• A well designed pole box is much bigger and much deeper than one designed for fixing to a tree. This eliminates the danger of owlets falling because they cannot get out until they are able to fly.

Top tips for nestbox trees:

  • Barn Owls are interested in holes rather than boxes.
  • Face the access hole towards open ground but avoid the prevailing weather if possible.
  • Trees with low branches/leaves and trees screened by other trees/buildings are not suitable because the access hole will be hidden.
  • Trees within woodland are very unlikely to attract Barn Owls.

A mixed farming landscape with patches and strips of rough grassland is ideal.

  • Barn Owl nest boxes in the UK & Ireland should be placed in open countryside in isolated trees or trees that overlook open habitat.
  • Avoid urban, suburban, dense forest and high mountain areas.
  • Sites within 1 km of a motorway or other fast, unscreened main road should be avoided due to the risk of road-deaths.
  • Nestboxes do not need to be placed within rough grassland as the birds are perfectly capable of ‘commuting’ across unsuitable habitats before starting to hunt and have very large home ranges.
  • Check to see if your local landscape is suitable.

You can build a Barn Owl treebox or you can simply
buy a Barn Owl Trust nestbox for fixing to a tree.

Barn Owl tree nestbox instructions:

  • Dimensions.
  • Materials to use.
    • Preservative.
    • Waterproofing.
  • Barn Owl box plan and construction.
  • How to put up a tree box.
  • How and when to clean it out.
  • Your safety.
  • Essential requirements for Barn Owl tree box designs.

Dimensions

The dimensions given in the owl box plans below must be treated as the minimum required size.

Ideal Barn Owl boxes would be much bigger: a full 1 metre from the bottom of the entrance hole to the bottom of the box and with a floor area of at least 1m x 1m. However, owl boxes that big would be very difficult to erect and more expensive to build.

Materials to use

The basic owl box should be built using rot-resistant or Tanalith E treated sheet material manufactured using a waterproof adhesive. We use 9mm exterior grade tanalised softwood ply (or structural exterior grade ply complying with EN314-2 Class 3, CE2+ or C+/C), 25 x 50mm tanalised batten and 30mm rust-resistant screws. Please avoid using hardwood ply, unless it is stamped “FSC Approved”.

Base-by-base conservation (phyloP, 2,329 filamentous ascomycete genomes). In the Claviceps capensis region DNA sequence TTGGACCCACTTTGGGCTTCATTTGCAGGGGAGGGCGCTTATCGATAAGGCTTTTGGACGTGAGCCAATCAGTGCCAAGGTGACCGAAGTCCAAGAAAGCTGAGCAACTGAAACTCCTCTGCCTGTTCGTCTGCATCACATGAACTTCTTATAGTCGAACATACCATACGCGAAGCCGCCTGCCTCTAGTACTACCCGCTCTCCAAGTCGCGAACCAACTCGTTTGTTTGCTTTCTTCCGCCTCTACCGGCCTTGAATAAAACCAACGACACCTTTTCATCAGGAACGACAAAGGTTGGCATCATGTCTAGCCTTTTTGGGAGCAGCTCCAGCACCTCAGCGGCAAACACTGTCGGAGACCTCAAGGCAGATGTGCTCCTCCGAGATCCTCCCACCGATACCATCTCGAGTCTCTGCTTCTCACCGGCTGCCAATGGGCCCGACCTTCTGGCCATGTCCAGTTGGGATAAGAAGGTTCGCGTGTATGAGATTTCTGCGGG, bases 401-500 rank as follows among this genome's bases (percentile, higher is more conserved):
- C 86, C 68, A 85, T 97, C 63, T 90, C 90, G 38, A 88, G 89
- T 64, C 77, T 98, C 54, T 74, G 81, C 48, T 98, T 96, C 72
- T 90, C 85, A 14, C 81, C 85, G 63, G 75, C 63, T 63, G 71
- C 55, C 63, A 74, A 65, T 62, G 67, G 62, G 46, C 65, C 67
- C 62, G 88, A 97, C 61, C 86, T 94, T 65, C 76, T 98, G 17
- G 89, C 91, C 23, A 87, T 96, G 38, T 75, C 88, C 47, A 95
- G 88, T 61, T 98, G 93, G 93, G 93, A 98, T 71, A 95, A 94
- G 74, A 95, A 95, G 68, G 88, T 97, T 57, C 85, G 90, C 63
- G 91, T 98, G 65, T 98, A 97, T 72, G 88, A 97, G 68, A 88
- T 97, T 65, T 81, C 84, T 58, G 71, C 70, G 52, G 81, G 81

Wood preservative

Where tanalised plywood is not available, any type of wood preservative may be used provided that the box is dry before erection. It is essential that the edges and ends of all parts are treated before assembly.

Waterproofing

The top of the owl box should be covered with heavy duty roofing felt. A waterproof sealant (such as Ever-Build Weather-Mate) should be used in all the wood joints to prevent water seeping in. If you need proof that this is necessary, try leaving your nestbox under a sprinkler for a few hours. 20mm diameter drainage holes can also be drilled in the floor of the box. The front, back and sides must overhang the floor of the box.

Note: The use of external preservative and waterproof sealant in the joints will not stop the plywood de-laminating. You must choose plywood made with a waterproof adhesive (EN314-2, Class 3).

How to build a Barn Owl tree nestbox

Watch the video above or have a look at our photo guide – how to build a Barn Owl Tree Nestbox.

  • Our deep nest box design is much safer for owlets due to a 450mm drop from the entrance hole to the floor and a landing tray with a raised edge.
  • If you wish to vary from this owl box diagram, please check our essential criteria for exterior Barn Owl boxes.

How to erect Barn Owl boxes for trees

Watch the video above or see our photo gallery showing the 2 methods to use when erecting Barn Owl boxes for trees.

Human access and cleaning out

The front of the owl box should have an access panel to enable nest debris to be cleared out periodically. The internal depth of the nest box is important as it reduces the chances of a nestling Barn Owl falling from the box and dying as a result of neglect or predation.
Therefore it is important that the box depth is maintained by clearing out the box once it has more than about 80mm of nest debris. If Jackdaws use the box it must be cleaned out every year (wear gloves and a dust mask). Boxes used only by breeding Barn Owls will need clearing out every 2 or 3 years. Remember that under the Wildlife and Countryside Act 1981, it is an offence to disturb breeding Barn Owls so nestboxes should only be cleaned out between November and January – and preferably in dry, calm weather, so that any roosting owl doesn’t get flushed out into the rain or wind.